For more than two decades, at various formats, Turkey and the Turkish Cypriot leadership have been warning Greek Cypriots that unilateral exploitation of the potential hydrocarbon riches off the island would be a blatant breach of the terms of the 1960 agreements that created the bi-communal Cyprus Republic from a British colony.
As former secretary generals, Perez de Cuellar and Kofi Annan –whose name was signed to the 2004 UN-brokered peace plan accepted by Turkish Cypriots but killed by Greek Cypriots – the relationship between the two Cyprus communities has never been one of minority and majority but rather has always been one of two peoples sharing the same homeland. There has never been a Cypriot nation, and the 1960 system was built on the political equality of the two people of the island on a seven-to-three basis in favor of the Greeks.
The very fact that unconstitutionally, against the founding agreements and without getting the consent of Turkish Cypriots, the Greek Cypriots – which forced Turkish Cypriots out of government offices and parliament in 1963-64, unilaterally abrogating the articles related to partnership rights of Turkish Cypriots – cannot negate the rights of Turkish Cypriots.
All the arrangements Greek Cypriots have undertaken unilaterally against the rights and privileges of Turkish Cypriots are null and void and fall contrary to the 1960 agreements guaranteed by Turkey, Greece, and Britain.
Turkish and Greek Cypriot leaders verbally agreed many times to a moratorium on taking any action regarding the hydrocarbon riches of the island until a resolution was found to the Cyprus issue.
Even fascist Tassos Papadopoulos respected this moratorium to a great extent.
However, socialist President Dimitris Christofias (or Hristofiasco) captured by greed, walked over the verbal moratorium and resumed hydrocarbon provocations.
He was laid to rest last week, but he left behind a very bad legacy. Could a center-right leader stop hydrocarbon activities if a socialist resumed it and found not a negligible amount of gas? That is a dilemma.
The Turkish Cypriot side made many diplomatic overtures and suggested formulae one after the other. All fell on deaf ears on the grounds that exploring gas and oil was a sovereign right of the Greek Cypriot-run Cyprus Republic and they would not compromise but would give the Turkish Cypriot share if there ever was a settlement on the island.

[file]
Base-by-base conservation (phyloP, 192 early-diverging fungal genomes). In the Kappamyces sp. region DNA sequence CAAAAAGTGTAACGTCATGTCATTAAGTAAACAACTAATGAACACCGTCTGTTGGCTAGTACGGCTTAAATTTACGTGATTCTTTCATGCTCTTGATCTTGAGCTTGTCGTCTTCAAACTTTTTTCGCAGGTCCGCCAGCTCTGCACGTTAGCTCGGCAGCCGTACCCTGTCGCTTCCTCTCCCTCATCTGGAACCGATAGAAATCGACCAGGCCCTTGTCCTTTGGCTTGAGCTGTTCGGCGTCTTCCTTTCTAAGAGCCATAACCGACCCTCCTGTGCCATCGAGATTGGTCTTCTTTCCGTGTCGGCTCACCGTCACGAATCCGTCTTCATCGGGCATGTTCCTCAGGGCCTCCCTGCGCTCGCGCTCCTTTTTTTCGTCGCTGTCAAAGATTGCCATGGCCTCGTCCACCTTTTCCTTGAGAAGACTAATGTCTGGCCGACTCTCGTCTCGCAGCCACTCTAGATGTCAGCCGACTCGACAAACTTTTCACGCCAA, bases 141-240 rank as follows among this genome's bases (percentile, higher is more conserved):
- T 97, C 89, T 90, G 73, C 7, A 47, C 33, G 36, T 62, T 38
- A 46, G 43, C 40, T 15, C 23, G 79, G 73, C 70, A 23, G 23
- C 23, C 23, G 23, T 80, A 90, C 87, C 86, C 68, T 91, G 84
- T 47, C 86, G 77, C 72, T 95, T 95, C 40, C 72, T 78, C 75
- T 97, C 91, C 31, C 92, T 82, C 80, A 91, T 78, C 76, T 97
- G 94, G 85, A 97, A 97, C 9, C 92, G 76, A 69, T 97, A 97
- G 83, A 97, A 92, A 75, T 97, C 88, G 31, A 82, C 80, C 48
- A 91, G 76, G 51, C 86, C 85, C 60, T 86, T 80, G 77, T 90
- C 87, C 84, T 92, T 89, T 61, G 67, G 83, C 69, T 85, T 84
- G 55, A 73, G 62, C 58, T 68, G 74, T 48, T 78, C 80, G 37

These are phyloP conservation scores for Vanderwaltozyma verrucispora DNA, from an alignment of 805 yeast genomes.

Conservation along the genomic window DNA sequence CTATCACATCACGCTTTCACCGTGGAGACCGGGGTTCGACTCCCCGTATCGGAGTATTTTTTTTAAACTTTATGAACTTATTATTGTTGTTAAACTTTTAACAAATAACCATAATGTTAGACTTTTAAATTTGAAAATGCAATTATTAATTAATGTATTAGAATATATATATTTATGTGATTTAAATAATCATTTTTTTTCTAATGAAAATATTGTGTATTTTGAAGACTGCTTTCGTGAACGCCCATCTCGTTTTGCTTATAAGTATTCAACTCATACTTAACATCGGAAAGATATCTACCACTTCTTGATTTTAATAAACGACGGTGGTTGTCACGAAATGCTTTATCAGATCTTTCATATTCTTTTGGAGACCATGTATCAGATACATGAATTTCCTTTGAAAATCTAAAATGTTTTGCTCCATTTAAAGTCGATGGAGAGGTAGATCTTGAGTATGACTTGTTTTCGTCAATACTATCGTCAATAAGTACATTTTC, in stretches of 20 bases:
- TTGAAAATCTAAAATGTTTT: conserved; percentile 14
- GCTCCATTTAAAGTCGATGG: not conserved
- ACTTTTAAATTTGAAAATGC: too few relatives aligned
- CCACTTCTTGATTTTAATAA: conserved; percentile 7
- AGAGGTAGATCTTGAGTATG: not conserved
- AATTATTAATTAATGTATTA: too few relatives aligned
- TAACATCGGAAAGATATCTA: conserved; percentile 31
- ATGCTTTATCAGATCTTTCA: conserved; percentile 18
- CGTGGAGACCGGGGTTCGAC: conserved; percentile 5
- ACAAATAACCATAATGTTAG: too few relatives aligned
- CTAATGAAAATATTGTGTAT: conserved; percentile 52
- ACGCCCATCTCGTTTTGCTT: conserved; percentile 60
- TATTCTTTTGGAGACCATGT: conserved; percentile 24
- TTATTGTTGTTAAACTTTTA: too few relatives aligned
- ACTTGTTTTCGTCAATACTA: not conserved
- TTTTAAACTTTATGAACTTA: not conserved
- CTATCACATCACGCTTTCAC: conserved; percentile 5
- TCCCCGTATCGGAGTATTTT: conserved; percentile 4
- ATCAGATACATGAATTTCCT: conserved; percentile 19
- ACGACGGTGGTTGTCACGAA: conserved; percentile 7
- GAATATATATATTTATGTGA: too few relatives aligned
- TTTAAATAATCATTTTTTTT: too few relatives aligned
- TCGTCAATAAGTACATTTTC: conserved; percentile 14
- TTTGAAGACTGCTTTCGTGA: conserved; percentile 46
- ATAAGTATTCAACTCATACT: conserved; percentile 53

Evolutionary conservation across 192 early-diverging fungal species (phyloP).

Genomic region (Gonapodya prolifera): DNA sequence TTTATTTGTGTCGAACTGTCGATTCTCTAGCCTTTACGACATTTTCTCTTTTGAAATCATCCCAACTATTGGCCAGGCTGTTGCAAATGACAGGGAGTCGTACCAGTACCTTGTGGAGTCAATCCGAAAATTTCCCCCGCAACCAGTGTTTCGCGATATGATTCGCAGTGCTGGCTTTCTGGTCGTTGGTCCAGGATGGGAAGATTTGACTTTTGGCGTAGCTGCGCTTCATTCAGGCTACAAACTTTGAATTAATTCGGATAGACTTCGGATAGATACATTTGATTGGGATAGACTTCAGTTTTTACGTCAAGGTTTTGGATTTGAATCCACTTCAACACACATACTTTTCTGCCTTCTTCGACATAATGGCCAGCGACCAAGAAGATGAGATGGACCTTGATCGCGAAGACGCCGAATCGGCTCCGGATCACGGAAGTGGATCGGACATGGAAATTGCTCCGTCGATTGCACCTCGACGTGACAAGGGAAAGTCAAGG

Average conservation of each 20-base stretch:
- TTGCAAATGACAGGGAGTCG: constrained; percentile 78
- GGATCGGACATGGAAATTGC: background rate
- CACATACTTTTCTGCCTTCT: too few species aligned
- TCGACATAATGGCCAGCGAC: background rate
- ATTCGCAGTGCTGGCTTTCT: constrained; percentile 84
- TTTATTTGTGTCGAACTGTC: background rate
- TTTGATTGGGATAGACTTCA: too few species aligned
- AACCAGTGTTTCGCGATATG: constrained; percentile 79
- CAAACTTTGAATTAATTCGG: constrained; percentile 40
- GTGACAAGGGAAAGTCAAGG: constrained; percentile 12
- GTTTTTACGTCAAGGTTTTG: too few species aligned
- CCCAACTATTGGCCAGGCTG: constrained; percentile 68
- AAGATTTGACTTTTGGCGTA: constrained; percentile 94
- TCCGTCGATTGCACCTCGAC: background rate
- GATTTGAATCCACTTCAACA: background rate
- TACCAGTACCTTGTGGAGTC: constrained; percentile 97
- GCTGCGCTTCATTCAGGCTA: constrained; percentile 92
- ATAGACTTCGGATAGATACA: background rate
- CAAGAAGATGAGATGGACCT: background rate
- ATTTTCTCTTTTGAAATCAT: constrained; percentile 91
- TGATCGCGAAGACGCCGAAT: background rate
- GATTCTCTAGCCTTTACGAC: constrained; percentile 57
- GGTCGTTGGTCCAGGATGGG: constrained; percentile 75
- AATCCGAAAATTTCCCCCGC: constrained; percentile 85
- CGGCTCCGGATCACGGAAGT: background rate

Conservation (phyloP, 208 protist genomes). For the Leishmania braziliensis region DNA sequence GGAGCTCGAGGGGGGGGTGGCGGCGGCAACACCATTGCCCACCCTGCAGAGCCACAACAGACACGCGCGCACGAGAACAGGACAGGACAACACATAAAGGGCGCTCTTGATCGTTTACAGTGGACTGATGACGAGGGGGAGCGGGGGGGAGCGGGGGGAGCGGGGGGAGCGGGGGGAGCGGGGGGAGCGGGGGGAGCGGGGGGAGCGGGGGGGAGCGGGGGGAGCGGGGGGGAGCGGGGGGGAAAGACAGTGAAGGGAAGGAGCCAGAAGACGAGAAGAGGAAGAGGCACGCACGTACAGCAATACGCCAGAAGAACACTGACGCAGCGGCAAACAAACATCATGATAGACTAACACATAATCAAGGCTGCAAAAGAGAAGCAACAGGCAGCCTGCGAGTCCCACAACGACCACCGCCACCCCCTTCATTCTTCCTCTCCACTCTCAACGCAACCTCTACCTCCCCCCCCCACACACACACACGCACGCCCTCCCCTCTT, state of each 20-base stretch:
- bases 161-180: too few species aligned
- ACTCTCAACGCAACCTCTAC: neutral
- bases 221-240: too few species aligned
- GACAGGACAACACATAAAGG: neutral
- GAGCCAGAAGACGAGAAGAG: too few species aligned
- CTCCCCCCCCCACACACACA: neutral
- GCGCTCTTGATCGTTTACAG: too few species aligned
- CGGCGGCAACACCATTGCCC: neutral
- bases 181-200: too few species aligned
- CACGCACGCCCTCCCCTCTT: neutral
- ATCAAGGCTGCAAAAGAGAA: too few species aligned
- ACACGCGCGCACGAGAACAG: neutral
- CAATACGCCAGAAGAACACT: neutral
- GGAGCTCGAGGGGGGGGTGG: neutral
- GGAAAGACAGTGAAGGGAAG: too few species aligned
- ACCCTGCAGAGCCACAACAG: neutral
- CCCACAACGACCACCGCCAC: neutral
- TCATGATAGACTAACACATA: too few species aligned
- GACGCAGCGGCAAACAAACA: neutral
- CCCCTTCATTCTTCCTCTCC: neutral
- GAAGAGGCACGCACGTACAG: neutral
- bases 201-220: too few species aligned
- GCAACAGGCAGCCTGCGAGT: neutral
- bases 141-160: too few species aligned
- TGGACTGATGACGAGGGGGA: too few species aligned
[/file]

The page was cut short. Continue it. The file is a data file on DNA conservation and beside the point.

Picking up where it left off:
It’s very much like the story of the Nasreddin Hodja. Hodja owed money to someone.
He had no money to pay his debt. The lender was pressing hard to get his money. One day a frustrated Hodja tells the man, “I will pay your money in cash.” The man asks, “How? When?” Hodja shows a bush he just planted in front of his house and says, “Passing by sheep will leave their wool on the bush once it grows up.
I will collect the wool, sell it and pay your money.” The man starts laughing in anger. Hodja replies, “You saw cash payment. Start laughing in pleasure.”
Greek Cypriots kept on saying some sort of a Hodja tale to Turkish Cypriots while they continued consolidating their positions and pushing ahead with hydrocarbon activities.
During the presidency of Derviş Eroğlu, Turkish Cypriots offered Greek Cypriots a way out.
In letters to the United Nations secretary-general, he suggested the creation of a bi-communal ad-hoc committee to oversee hydrocarbon activities and furthermore, said hydrocarbon revenues must be primarily allocated to fund a Cyprus settlement.
His offer was flatly rejected by the Greek Cypriot side. Why? Hydrocarbon was their “sovereign right.” It is not. That mentality is why we have a Cyprus problem today. Cyprus is not Greek. It was never Greek.
That offer of Turkey to create an ad-hoc, bi-communal committee was recently renewed. But that apparently fall on deaf ears again, because Greeks believe they have all the rights alone. They have to wake up. Without recognizing the Turkish Cypriot rights, there will not be hydrocarbon benefits for Greek Cypriots either.
That is what Turkey is telling Greek Cypriots and the EU, which further exasperated the Cyprus problem by surrendering to Greek blackmail and in order to achieve eastern expansion, allowed Greek Cypriot unilateral entry in 2004.
Now, can I, the EU, the Americans or anyone else stop Turkey from showing its muscle and telling Greek Cypriots it has decided to take every needed move to protect Turkish and Turkish Cypriot rights? Sanctions? Statements condemning Turkey?
Let’s be serious. Look at the mirror before you blaming Turkey of doing wrong.